A fourteen-page document, which Straczynski and co-writer Bryce Zabal used to pitch their ideas to Paramount, outlines the idea for this new Star Trek. Opening by suggesting that the franchise had stagnated (perhaps a fair position to take), Straczynski and Zabal made the case that they needed to be daring with the Star Trek universe once more, and the best way to do that was to start all over again – thus setting their series up to cure all the perceived ills of Enterprise.
Particular focus is given to Kirk, Spock and McCoy – or as Straczynski and Zabal put it, “the warrior, the priest, and the doctor” – who were intended to be the grounding presence and heart of the new show, much as they had been in the original. The pitch likens these characters to icons such as Superman and Batman, or Bond and Sherlock Holmes – the point is clear, then, that Straczynski and Zabal believe wholeheartedly that new actors could take on the iconic roles and redefine them. Indeed, it’s even suggested that a public “Search for Spock” approach to casting could form part of the promotional campaign for the new series; this was intended to be a cultural event, in a manner not wholly dissimilar to how Doctor Who launched on the BBC just a year later.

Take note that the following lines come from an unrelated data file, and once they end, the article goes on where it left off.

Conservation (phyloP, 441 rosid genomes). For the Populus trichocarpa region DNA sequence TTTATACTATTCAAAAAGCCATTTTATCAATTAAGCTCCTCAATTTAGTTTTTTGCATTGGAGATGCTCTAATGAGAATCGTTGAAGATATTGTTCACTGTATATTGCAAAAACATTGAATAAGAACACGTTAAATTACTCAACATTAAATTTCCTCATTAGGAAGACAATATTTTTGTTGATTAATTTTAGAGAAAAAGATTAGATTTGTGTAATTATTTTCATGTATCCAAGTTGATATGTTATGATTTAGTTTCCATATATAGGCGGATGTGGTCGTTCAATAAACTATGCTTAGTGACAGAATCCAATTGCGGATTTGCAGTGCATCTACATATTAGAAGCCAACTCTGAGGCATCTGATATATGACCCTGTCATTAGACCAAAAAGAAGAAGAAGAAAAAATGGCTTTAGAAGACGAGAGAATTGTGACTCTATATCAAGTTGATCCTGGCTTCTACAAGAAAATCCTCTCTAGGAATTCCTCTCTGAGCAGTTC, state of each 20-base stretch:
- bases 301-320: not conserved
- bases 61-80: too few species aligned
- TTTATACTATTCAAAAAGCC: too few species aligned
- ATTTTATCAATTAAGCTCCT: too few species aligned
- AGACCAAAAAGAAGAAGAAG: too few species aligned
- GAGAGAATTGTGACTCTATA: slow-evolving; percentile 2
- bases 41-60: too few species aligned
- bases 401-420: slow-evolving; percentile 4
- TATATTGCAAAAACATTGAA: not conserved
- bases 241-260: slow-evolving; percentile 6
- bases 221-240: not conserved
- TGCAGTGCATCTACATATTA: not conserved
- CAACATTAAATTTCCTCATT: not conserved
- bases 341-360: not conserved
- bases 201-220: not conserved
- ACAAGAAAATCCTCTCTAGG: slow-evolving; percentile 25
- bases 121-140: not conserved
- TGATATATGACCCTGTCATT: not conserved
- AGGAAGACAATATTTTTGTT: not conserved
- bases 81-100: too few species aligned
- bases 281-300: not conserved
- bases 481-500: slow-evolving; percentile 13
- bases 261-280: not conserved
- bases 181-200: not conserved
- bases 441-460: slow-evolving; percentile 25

Straczynski and Zabal put forth their plans for the pilot episode: a two-hour movie event which would tell the story of how Kirk and McCoy first met Spock, discovering along the way “a lost city on an uncharted world, nearly a million years old”. They would also encounter an ancient and mysterious race, who would form an important part of the series’ mythology – the reason for Kirk’s appointment to the Enterprise, and the iconic five-year mission, would be to seek out this strange new life, to learn more of their ancient civilisation, and discover the secret hidden in the stars.
A recent article about Star Trek! In 2004, there were plans for a reboot of The Original Series; in this post for Yahoo TV, I take a look at the pitch made by Babylon 5 writer J Michael Straczynski, and evaluate just whether or not it actually would have been a good idea.